Dissident artist Ai Weiwei has found a new way to tweak the sensibilities of Chinese authorities: he has announced plans to release a heavy metal album.
"When I was arrested, they would often ask me to sing songs, but because I wasn't familiar with music, I was embarrassed," Ai told Reuters on Monday.
"It helped me pass the time very easily."
Chinese authorities detained Ai in 2011 and he spent 81 days in a secret detention centre. After his release, he was charged with economic crimes and, last September, a court upheld a $2.4 million US fine against him for tax evasion. He remains restricted in his movements and is not permitted to leave Beijing.
The artist and his international supporters believe he was detained for criticizing China’s corruption and speaking out on the country's human rights record.
Sang People's Liberation Army songs in prison
During his prison stay, Ai said he sang Chinese People's Liberation Army songs, learned by every Chinese child raised in the 1960s and 1970s, during the Cultural Revolution.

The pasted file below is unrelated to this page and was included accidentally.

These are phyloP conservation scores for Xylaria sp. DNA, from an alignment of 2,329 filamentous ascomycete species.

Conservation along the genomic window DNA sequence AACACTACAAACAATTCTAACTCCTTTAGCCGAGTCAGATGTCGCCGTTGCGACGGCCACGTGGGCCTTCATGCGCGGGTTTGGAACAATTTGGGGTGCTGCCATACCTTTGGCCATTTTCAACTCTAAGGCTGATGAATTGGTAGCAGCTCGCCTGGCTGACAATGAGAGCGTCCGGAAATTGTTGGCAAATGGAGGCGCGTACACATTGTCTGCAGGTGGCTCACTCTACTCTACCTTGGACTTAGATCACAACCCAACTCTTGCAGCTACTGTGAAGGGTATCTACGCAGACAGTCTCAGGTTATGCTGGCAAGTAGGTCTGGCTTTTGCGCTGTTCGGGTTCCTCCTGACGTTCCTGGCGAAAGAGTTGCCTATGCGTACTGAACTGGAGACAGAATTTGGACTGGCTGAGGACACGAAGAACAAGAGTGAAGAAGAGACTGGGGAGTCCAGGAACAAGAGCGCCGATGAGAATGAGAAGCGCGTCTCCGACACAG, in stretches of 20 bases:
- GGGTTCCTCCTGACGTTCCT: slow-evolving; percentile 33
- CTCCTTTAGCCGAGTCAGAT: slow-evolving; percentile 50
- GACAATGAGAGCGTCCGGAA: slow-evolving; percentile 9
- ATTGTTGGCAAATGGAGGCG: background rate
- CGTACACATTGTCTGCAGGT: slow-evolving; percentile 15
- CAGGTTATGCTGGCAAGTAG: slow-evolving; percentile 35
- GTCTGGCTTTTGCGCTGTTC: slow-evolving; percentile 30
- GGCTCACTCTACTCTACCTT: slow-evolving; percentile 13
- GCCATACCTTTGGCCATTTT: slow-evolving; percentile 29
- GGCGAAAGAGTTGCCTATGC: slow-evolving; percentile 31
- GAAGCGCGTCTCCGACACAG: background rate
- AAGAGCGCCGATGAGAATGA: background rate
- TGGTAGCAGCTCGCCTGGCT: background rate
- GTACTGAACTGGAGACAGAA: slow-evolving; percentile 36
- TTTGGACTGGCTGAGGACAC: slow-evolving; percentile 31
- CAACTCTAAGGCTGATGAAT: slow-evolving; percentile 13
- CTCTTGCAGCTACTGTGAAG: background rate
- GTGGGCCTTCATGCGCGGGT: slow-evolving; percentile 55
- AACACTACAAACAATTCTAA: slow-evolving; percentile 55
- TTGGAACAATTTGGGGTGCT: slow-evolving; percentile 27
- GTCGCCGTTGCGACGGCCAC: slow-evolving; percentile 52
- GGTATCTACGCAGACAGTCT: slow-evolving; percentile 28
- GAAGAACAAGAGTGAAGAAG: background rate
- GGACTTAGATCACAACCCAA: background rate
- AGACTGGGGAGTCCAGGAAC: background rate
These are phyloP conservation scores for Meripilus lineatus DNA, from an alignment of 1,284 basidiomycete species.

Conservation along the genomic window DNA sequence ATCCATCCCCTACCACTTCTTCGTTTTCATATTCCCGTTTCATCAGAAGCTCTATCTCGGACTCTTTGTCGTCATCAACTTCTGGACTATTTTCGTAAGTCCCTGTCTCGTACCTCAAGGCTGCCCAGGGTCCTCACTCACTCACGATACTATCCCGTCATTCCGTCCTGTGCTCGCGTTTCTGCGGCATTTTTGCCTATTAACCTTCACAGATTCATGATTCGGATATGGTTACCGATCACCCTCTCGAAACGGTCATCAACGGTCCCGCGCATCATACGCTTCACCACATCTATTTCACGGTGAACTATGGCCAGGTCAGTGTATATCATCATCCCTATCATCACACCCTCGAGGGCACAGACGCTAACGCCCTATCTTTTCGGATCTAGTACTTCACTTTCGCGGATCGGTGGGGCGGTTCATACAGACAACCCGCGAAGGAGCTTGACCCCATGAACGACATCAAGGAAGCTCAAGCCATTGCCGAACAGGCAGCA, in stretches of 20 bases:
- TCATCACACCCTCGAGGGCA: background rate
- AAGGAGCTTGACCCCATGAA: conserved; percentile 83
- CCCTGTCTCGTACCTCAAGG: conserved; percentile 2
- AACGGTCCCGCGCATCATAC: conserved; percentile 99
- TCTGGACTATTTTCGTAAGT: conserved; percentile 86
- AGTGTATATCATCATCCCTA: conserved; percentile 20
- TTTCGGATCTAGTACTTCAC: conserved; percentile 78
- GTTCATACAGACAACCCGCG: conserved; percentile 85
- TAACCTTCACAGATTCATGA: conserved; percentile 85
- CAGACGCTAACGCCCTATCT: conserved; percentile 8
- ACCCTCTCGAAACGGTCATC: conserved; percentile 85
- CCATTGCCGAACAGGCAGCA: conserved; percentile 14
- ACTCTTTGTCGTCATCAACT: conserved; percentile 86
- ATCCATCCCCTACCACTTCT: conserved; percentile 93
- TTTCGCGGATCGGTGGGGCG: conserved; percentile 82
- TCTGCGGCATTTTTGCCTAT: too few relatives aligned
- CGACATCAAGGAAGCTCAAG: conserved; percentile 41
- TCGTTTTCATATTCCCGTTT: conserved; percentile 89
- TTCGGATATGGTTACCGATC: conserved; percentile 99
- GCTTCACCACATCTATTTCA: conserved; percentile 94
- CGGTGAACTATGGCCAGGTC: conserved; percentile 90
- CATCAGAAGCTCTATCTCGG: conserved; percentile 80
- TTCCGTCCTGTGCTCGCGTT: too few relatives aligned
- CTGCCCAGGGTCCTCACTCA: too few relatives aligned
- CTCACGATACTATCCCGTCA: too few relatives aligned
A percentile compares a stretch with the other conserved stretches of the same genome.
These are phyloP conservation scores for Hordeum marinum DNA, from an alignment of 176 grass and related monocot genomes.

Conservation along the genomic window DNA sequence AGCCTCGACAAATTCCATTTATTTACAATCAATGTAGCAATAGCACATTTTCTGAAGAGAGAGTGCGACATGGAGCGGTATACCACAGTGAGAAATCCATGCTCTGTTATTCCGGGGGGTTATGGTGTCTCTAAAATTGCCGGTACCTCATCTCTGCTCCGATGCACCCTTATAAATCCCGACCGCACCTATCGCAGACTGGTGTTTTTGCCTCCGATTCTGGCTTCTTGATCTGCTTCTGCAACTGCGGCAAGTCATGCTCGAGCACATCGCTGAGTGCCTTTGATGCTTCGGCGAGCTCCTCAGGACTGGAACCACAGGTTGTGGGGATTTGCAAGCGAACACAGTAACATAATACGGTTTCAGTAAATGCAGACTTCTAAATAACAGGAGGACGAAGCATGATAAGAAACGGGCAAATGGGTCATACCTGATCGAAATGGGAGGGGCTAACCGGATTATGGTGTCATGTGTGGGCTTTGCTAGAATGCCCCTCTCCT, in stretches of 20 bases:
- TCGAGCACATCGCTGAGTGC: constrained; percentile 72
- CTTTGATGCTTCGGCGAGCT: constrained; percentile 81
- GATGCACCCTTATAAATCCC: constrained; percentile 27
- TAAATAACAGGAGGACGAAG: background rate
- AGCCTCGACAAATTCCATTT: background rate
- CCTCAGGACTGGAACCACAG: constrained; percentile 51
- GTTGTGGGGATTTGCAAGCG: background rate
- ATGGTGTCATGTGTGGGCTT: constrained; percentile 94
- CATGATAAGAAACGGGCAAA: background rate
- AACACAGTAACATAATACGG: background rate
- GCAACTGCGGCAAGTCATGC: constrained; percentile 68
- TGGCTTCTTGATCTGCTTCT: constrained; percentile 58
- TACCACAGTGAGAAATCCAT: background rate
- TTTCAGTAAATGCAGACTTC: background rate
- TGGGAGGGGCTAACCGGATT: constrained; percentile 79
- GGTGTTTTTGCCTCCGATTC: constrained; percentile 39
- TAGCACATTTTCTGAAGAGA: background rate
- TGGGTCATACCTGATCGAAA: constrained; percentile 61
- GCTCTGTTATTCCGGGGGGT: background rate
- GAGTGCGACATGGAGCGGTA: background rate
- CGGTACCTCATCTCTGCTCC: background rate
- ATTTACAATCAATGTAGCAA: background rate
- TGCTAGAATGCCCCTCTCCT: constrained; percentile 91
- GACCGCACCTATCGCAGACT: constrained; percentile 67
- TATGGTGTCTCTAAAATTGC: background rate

The experience inspired him to do "something related to music." His forthcoming album Divina Commedia (Divine Comedy), to be issued in three weeks, will be distributed online.
The title, taken from Italian poet Dante's famed poem, is also a play on a nickname his supporters have given him: Ai God. "God" in Chinese is "Shen," while Divina Commedia in Chinese is "Shen qu."
Songs could be censored, Ai says
Ai likened creating music to creating visual art.
"I think it's all the same," he said. "My art is about expressing opinion and communication."
He also acknowledged that music, like art, is subject to government review and that his album may be blocked by censors.
Two songs, including one called Hotel Americana, are about blind legal activist Chen Guangcheng, who escaped from house arrest last April and sought refuge in the U.S. Embassy.
The second Chen song, titled Climbing over the Wall, refers to the way the activist scaled walls in his village to escape. The song also refers to how Chinese internet users must circumvent the "great firewall of China" to communicate with the outside world.
Ai noted he was working on a second album, with pop and rock influences.
"I'm a person that's furthest away from music. I never sing," Ai told Reuters. "But you'll be surprised. You'll like it."